Satellites to lift poor countries out of “digital desert”

Satellites to lift poor countries out of “digital desert”
Satellites to lift poor countries out of “digital desert”

To provide the Internet facility to the poorest countries of Africa, the UN urges developed countries to make efforts. Because without the Internet, the people of these African countries do not have the opportunities to uplift their lives.

For this purpose, the UN has laid down the idea of Satellites to lift poor countries out of “digital desert”.

The United Nations has said that only one-third of poor countries’ population today has Internet access.

According to the news agency AFP, the United Nations telecommunication agency has said that low-flying satellites are a ray of hope for millions of people, especially those living in remote areas of Africa.

Major technology companies, including Microsoft, have pledged to help the poorest countries by using satellites for online connectivity.

The International Telecommunication Union (ITU) says only 46 percent of the 1.25 billion people in the world’s 46 poorest countries can use the internet. In contrast, 90% of EU citizens have access to the internet.

The ITU condemned the gap in internet access internationally, saying the gap has widened over the past decades. Digital backwardness has been a major complaint at the UN’s less-developed countries meeting in Doha.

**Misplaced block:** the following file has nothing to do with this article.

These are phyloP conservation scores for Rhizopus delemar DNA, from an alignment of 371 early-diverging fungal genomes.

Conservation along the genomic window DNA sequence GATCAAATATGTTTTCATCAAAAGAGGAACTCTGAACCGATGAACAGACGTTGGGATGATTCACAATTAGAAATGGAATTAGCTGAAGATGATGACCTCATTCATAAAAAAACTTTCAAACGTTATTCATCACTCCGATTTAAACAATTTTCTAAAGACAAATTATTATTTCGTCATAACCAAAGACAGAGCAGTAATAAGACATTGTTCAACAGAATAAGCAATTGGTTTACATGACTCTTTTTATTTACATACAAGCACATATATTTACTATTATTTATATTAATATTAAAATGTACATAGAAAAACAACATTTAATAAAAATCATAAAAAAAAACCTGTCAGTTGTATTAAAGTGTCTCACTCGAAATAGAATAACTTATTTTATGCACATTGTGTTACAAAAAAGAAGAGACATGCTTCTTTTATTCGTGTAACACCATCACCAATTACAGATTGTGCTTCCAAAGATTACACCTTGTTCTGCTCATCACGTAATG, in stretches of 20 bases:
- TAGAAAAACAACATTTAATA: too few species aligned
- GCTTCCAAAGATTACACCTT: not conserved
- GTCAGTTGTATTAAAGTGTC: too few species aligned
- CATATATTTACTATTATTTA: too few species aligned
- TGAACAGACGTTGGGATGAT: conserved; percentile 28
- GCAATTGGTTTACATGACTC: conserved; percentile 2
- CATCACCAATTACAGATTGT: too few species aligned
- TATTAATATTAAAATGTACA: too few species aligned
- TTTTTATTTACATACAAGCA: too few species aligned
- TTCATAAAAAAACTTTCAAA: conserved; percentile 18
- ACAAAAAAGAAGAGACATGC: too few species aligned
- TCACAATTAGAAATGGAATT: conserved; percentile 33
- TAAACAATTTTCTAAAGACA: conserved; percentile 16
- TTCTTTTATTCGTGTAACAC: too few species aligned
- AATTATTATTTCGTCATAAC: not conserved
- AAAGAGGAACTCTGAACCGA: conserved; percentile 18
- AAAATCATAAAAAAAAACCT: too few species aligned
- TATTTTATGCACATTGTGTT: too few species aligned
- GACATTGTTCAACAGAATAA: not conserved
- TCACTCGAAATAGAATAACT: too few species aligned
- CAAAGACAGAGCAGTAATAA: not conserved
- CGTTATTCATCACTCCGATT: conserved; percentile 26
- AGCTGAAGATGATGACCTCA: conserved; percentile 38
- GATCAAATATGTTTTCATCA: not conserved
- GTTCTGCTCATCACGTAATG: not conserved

“You are far behind in the digital revolution,” UN Secretary-General Antonio Guterres told leaders of poor countries. The problem of not getting access to digital means is most prevalent in African countries, including Congo. Only a quarter of Congo’s population uses the Internet.

Thousands of satellites flying close to the surface of the earth can play an essential role in tackling this problem, and thus African countries can also benefit from digital facilities.

At a meeting of poor countries in Doha, it was promised to provide internet access in Africa and other poor countries, while Microsoft also plans to provide internet to 100 million Africans by 2025.

Microsoft has announced that it will provide internet access to five million Africans in the first phase of its project in December. After this, another two crore people will be given this facility.

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